Just down the street at Robin Alexander, I can always count on Joanie (as in "loves Chachi") for excellent service. She remembers that I like the chicken noodle soup - so even if I don't ask what the soup of the day is, she'll tell me when they have my favorite. She knows my sister will always order the sweet potato fries with raspberry melba sauce to dip them in. She knows that I think that is grossly sweet. Our drinks never run empty. She doesn't hover. My only complaint is that she is so quiet, I've been startled by her sudden appearance a couple of times. Or maybe that is just my lack of observation... Or maybe my sister (and frequent dining companion) is really loud?
One of my favorite servers is at the Cavalier. Yes, I think that Wells Duffy is also an owner...but he carries a lot of food around there - so I'm counting him in. Not everyone sees Wells as a warm and inviting presence. But they are missing the fluffy bunny within that gruff exterior. He always greets me and asks about my parents. He never fails to get every aspect of my table's order perfect (and some of my people are particular). Drinks rarely find themselves empty. And my favorite line is always delivered with his unique charm - as the basket of seasoned potato wedges land in the middle of the table: "be careful, the fries are hot." He knows that we know they are hot. We've been here hundreds of times. But I still feel cared for when he warns me the fries are hot. I still bite into one while it is the temperature of the sun...but that is not his fault.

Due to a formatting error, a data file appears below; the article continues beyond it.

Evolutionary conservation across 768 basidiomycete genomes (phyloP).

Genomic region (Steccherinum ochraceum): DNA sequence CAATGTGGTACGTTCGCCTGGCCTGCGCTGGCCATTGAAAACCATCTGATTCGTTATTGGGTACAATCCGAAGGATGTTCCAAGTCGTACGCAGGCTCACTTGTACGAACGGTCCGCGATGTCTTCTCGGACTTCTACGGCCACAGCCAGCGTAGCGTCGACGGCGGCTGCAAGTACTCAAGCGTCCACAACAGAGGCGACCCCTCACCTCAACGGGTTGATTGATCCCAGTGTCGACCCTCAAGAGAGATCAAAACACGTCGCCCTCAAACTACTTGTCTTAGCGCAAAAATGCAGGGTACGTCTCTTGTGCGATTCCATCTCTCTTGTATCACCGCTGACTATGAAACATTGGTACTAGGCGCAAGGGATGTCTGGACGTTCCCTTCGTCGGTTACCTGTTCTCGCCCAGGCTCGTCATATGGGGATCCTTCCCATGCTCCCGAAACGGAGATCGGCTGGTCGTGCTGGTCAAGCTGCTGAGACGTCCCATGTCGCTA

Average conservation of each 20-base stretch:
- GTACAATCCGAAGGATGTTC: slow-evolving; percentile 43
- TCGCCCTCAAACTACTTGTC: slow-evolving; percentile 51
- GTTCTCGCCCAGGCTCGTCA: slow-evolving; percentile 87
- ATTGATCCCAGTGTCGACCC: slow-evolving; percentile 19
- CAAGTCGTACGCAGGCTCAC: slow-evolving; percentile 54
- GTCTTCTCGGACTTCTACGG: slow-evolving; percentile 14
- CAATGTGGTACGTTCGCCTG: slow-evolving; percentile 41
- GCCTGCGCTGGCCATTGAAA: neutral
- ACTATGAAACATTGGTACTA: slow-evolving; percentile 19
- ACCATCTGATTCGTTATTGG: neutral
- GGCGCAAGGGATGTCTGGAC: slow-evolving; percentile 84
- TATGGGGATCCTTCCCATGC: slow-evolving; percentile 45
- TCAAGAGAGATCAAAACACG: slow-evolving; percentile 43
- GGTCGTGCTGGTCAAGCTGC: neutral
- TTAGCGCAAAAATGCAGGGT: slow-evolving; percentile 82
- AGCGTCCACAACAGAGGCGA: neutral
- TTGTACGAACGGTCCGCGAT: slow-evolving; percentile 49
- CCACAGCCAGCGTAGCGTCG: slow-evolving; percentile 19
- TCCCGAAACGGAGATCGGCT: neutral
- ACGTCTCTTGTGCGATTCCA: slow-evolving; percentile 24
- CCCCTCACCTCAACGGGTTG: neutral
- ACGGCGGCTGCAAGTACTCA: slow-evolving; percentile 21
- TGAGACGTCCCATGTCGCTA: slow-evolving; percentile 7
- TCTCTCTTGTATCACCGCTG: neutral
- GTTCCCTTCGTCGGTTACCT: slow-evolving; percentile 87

And one more mention (though I could literally write this post all night long...there are so many extraordinary servers that I have encountered) - Nicole at Depot Grille. I wrote about a month ago about the train derailment that I was on the front lines for. I mentioned in the post that the derailment happened just after my table handed off our credit cards to pay our respective checks. What I didn't mention was that in the midst of the chaos of people streaming out of the area - Nicole found me (crouching behind a car) to let me know that she had our cards and would keep them safe. While there were train cars on FIRE less than 100 yards away, she wanted me to know that she was watching out for us. Yes, Nicole always smiles - like Whitney. Nicole is pretty familiar with my ordering habits and will point out specials that she knows I like - like Joanie. And just like Wells, she would probably warn me not to put blistering hot fries on my poor tongue. But I have to give a special nod to anyone who would stop running away from a very dangerous situation to reassure me that she would take good care of my credit card. I'm very glad that both of us survived that experience. She is pretty darn special.
To everyone who puts up with customers - thank you. A lot of us are so wrapped up in our stuff, we forget to acknowledge your service.
To anyone who does it in the food service industry - you amaze me. You do something I have found that I just can't do. I appreciate you very much.